Among conservative Christians, a grassroots backlash against contemporary English-language Bibles has triggered a renewed interest in the famed King James Version with its word-for-word translation and its longstanding authority.

Commonly known as the “King James—only” movement, a small group of authors and other Christian leaders have been sharply critical of contemporary biblical translations for straying from the word-for-word approach. However, many modern scholars of Scripture say if Christians consider the King James Version as the most reliable translation, they will be turning their backs on nearly four centuries of important discoveries about sacred texts, ancient languages, and translation methods.

READERS CHOICE? Some of the momentum for the movement comes from the dizzying array of new biblical products on bookstore shelves today. These translations, paraphrases, and commentaries range across the theological spectrum. For example, the so-called PC Bible—The New Testament and Psalms: An Inclusive Version—from Oxford University Press replaces references to God as “Father” with “Father-Mother.” In addition, evangelical publishing houses have brought to market new study Bibles, new translations, and other Bible products, including the popular paraphrase The Message, author Eugene Peterson’s literary rendering of the New Testament, Psalms, and Proverbs.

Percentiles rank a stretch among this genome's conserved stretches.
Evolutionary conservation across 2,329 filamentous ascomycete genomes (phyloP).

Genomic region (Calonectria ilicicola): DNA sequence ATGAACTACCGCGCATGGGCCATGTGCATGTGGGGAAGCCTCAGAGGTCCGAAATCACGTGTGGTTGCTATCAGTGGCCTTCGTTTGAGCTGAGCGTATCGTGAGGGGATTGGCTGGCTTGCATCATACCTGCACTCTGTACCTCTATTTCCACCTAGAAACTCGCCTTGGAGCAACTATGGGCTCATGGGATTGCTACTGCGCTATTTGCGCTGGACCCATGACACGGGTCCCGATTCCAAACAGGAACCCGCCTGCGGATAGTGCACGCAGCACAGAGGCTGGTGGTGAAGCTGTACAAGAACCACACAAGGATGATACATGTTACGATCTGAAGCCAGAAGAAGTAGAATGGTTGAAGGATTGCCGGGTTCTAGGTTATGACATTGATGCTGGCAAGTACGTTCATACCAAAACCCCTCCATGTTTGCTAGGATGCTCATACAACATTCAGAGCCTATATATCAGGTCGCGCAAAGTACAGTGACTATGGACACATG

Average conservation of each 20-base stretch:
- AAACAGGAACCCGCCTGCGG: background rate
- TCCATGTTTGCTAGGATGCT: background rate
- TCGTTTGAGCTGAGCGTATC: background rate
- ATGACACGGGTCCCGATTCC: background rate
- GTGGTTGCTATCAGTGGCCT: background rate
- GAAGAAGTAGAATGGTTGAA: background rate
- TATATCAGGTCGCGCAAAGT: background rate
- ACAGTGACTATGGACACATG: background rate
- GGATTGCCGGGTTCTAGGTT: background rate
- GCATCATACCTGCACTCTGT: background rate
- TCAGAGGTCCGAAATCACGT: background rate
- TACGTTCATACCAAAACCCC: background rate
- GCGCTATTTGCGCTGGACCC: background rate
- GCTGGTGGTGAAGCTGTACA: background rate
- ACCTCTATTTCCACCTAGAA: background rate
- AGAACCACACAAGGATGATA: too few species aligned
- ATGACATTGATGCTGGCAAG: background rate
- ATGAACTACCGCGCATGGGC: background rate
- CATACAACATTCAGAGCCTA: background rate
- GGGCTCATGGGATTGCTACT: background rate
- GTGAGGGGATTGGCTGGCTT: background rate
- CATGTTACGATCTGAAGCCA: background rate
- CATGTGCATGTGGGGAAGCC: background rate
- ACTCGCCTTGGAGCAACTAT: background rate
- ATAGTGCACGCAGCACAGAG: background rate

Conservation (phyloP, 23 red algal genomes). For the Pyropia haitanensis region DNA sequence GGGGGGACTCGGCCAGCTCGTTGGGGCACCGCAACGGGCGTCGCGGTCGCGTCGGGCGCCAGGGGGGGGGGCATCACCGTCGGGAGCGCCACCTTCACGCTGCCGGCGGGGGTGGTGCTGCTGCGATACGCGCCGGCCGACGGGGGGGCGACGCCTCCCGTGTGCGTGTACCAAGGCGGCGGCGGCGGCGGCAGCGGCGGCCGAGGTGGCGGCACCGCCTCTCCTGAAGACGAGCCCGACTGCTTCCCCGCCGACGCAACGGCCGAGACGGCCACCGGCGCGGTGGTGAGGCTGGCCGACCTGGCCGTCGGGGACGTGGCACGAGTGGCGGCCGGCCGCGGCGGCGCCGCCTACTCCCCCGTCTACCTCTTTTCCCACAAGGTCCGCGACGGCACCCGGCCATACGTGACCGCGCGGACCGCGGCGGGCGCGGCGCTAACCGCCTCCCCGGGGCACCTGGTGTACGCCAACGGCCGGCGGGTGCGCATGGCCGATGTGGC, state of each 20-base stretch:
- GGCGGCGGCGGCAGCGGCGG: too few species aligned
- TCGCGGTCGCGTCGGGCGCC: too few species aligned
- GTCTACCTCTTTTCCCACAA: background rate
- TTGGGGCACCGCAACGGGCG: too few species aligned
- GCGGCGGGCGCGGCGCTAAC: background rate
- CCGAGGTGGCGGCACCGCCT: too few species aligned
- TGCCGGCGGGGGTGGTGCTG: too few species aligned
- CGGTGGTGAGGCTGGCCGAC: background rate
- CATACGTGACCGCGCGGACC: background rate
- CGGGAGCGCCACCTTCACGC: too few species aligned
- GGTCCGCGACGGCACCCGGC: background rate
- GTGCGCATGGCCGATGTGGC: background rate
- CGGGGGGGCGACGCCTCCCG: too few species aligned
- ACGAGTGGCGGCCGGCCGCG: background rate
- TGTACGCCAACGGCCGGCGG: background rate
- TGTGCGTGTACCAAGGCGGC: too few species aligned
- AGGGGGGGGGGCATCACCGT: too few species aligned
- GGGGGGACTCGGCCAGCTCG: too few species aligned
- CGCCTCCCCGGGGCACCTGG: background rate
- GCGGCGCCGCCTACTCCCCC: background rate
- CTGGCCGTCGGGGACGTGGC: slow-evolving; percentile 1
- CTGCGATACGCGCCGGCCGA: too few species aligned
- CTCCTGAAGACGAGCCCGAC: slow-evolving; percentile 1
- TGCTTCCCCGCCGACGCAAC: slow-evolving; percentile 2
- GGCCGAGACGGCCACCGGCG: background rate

Bible translations can be classified into three categories. First, word-for-word translations, such as the King James, focus on taking the original words and phrases and providing the most suitable literal translation. Second, in “dynamic equivalence” translations, such as the New International Version, scholars seek to translate the meaning and context of a scriptural ...

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